As crime statistics for 2012 gradually filter in from around the state, gripes about the 15-month-old prison realignment program have begun rising in newspaper headlines and talk show airwaves.
There are two major complaints: One is that crime rose as realignment cut the inmate populace by more than 24,000. The other is that some criminals are being released earlier than before the program began in October 2011, in part because local jails in a few counties are overcrowded.
A typical gripe comes from Tyler Izen, president of the Los Angeles Police Protective League, the state’s largest police union. “Our members are terribly concerned that we are allowing people out of prisons who are likely to recommit crimes and victimize the people of our city,” he said in a telephone interview.
He claimed probation departments have lost track of some former prisoners, but could offer no specific examples. “All I have is anecdotal information,” he conceded.
It turns out that only one of those big gripes has any proven merit: In a few counties, Fresno being a prime example, prisoners are often released after serving minimal jail time. But sheriffs and the state Department of Corrections insist the releases never involve violent or sexual criminals and that ex-convicts get the same level of parole and probation supervision they did before.
As for the other complaint, it turns out the crime numbers reported so far are pretty mixed. Violent crimes in Los Angeles, for example, were down last year for the 10th year in a row, dropping 8.2 percent to a total of 18,293, with significant decreases in robbery and aggravated assault and 152 gang-related homicides, the fewest in more than 10 years.
But property crime was up slightly in L.A., by 0.2 percent, with Police Chief Charles Beck attributing the uptick to a 30 percent increase in cellphone thefts. Beck said some of the small increase in property crime might be due to realignment.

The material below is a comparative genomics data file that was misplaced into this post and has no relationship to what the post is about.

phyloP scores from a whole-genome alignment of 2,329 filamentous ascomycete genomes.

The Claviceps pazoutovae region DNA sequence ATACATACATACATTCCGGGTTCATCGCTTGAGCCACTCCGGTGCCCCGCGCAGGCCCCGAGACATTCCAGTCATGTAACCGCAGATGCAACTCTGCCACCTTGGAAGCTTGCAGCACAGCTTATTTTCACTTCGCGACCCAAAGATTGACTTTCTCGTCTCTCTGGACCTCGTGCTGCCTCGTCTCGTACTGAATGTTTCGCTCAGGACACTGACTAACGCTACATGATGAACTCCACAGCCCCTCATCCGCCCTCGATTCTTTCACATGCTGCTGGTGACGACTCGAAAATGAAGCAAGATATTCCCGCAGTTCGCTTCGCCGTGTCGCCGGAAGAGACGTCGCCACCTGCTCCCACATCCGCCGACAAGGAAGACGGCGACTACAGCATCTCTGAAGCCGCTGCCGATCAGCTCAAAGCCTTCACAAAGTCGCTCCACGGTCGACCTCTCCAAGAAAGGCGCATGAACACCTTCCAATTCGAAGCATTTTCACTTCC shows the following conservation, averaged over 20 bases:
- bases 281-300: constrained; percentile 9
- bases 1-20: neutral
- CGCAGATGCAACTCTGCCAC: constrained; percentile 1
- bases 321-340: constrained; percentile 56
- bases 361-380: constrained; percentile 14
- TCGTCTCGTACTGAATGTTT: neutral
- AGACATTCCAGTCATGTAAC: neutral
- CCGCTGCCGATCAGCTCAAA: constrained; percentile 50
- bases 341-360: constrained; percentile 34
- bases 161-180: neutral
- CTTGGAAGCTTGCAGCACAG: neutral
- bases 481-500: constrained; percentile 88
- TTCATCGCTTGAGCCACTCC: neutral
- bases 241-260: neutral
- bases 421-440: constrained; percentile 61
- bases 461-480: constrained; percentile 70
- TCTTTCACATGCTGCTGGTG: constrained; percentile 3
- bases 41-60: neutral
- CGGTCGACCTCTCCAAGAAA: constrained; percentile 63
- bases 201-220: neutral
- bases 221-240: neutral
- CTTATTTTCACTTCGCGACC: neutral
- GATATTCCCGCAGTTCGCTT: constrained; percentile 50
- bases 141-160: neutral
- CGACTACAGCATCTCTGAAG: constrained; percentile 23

In surrounding Los Angeles County, homicides were at 166, the lowest number since 1970.
By contrast, murders were up in the San Francisco Bay area, increasing from 248 in 2010 and 275 in 2011 to 310 last year. Almost all the increase took place in three cities, San Jose, San Francisco and Oakland, where killings rose 52 percent over two years. Taken together, those three cities lost more than 850 police officers to budget cuts over the last three years, which may help explain some of their homicide increase. The other dozen cities in the region reporting had 24 percent less murders over that period, and overall, Bay area slayings remain well below historic highs.
It’s a mixed bag, with preliminary numbers for the first six months of last year showing violent crime in major cities may have climbed 4 percent and property crime 9 percent.
Even at that, crime overall appears to be well below the historic peaks of the 1980s. And in 2011, California crime ranked third from the bottom among the ten largest states.
No one yet knows if the preliminary numbers will stand up or if any increases are due to realignment.
But it’s certain that given the order to free thousands of prisoners that came from federal judges backed by the U.S. Supreme Court, things could be much worse.
“The governor was presented with three choices,” his press secretary, Gil Duran, wrote in an email. Brown, Duran said, could have defied the order, precipitating a constitutional crisis. He also could have released prisoners willy-nilly, without concern for public safety. Or he could do something like the realignment program, which keeps all serious, violent or sexual offenders in prisons.
The program transfers no present state prison inmates to county jails and allows no one placed there to be released earlier than they otherwise would have been. All felons sent to state prison will do all their time there.
The inmate reduction stems mainly from two categories: About 14,000 are parole violators who previously would have been sent back to state prison and now go to county jails instead, if parole violation is their sole new offense. Another 10,000 staying in county jails previously would have gone to state prison for felonies that were not sexual, violent or serious, by legal definition. None of those inmates can have prior convictions in these three categories, either.
“A mass release of serious felons was on the table due to the court order,” said Terri McDonald, undersecretary of the state prison system. “We had to find an alternative that left higher-risk offenders in state prison.
“The crime numbers now are all over the place, so it’s far too soon to know what’s really happening on the streets,” she added.
Which means no one knows yet whether realignment has caused crime to rise slightly or not. But one thing is certain: Most alternatives to doing realignment as it now works could have been a lot worse.